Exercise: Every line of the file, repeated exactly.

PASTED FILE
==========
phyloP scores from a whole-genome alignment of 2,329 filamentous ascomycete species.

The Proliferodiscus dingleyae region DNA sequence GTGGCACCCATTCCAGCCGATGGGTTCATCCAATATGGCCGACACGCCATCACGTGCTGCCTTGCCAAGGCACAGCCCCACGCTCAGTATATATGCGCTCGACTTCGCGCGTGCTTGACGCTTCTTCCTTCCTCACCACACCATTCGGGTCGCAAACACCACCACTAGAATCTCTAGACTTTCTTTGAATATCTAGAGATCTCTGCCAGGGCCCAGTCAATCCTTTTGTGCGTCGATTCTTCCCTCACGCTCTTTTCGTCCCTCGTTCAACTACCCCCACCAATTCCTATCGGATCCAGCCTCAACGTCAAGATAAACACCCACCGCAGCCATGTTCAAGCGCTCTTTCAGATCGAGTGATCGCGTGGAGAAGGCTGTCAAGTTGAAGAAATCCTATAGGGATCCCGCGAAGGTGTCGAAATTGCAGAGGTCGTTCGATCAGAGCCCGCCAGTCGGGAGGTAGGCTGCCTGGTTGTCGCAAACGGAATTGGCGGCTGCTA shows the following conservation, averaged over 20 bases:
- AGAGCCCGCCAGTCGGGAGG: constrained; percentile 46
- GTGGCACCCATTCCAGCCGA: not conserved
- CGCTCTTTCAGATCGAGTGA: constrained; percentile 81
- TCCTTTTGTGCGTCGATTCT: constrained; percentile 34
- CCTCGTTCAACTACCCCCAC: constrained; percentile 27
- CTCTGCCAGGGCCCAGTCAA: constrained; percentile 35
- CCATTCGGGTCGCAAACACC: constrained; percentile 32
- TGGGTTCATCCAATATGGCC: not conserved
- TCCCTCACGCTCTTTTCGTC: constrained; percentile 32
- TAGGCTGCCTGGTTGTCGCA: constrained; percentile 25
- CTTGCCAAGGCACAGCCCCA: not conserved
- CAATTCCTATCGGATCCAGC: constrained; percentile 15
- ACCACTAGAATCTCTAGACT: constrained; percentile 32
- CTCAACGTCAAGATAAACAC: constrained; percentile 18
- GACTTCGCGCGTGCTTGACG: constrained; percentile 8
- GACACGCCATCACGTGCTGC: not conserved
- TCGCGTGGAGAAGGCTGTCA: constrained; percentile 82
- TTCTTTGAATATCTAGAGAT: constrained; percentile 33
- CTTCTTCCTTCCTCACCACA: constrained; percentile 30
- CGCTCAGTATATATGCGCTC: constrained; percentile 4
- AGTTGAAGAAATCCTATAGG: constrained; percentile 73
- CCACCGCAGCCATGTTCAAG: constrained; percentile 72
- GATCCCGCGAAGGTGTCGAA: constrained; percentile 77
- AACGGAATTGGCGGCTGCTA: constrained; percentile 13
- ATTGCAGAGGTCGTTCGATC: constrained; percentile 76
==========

phyloP scores from a whole-genome alignment of 2,329 filamentous ascomycete species.

The Proliferodiscus dingleyae region DNA sequence GTGGCACCCATTCCAGCCGATGGGTTCATCCAATATGGCCGACACGCCATCACGTGCTGCCTTGCCAAGGCACAGCCCCACGCTCAGTATATATGCGCTCGACTTCGCGCGTGCTTGACGCTTCTTCCTTCCTCACCACACCATTCGGGTCGCAAACACCACCACTAGAATCTCTAGACTTTCTTTGAATATCTAGAGATCTCTGCCAGGGCCCAGTCAATCCTTTTGTGCGTCGATTCTTCCCTCACGCTCTTTTCGTCCCTCGTTCAACTACCCCCACCAATTCCTATCGGATCCAGCCTCAACGTCAAGATAAACACCCACCGCAGCCATGTTCAAGCGCTCTTTCAGATCGAGTGATCGCGTGGAGAAGGCTGTCAAGTTGAAGAAATCCTATAGGGATCCCGCGAAGGTGTCGAAATTGCAGAGGTCGTTCGATCAGAGCCCGCCAGTCGGGAGGTAGGCTGCCTGGTTGTCGCAAACGGAATTGGCGGCTGCTA shows the following conservation, averaged over 20 bases:
- AGAGCCCGCCAGTCGGGAGG: constrained; percentile 46
- GTGGCACCCATTCCAGCCGA: not conserved
- CGCTCTTTCAGATCGAGTGA: constrained; percentile 81
- TCCTTTTGTGCGTCGATTCT: constrained; percentile 34
- CCTCGTTCAACTACCCCCAC: constrained; percentile 27
- CTCTGCCAGGGCCCAGTCAA: constrained; percentile 35
- CCATTCGGGTCGCAAACACC: constrained; percentile 32
- TGGGTTCATCCAATATGGCC: not conserved
- TCCCTCACGCTCTTTTCGTC: constrained; percentile 32
- TAGGCTGCCTGGTTGTCGCA: constrained; percentile 25
- CTTGCCAAGGCACAGCCCCA: not conserved
- CAATTCCTATCGGATCCAGC: constrained; percentile 15
- ACCACTAGAATCTCTAGACT: constrained; percentile 32
- CTCAACGTCAAGATAAACAC: constrained; percentile 18
- GACTTCGCGCGTGCTTGACG: constrained; percentile 8
- GACACGCCATCACGTGCTGC: not conserved
- TCGCGTGGAGAAGGCTGTCA: constrained; percentile 82
- TTCTTTGAATATCTAGAGAT: constrained; percentile 33
- CTTCTTCCTTCCTCACCACA: constrained; percentile 30
- CGCTCAGTATATATGCGCTC: constrained; percentile 4
- AGTTGAAGAAATCCTATAGG: constrained; percentile 73
- CCACCGCAGCCATGTTCAAG: constrained; percentile 72
- GATCCCGCGAAGGTGTCGAA: constrained; percentile 77
- AACGGAATTGGCGGCTGCTA: constrained; percentile 13
- ATTGCAGAGGTCGTTCGATC: constrained; percentile 76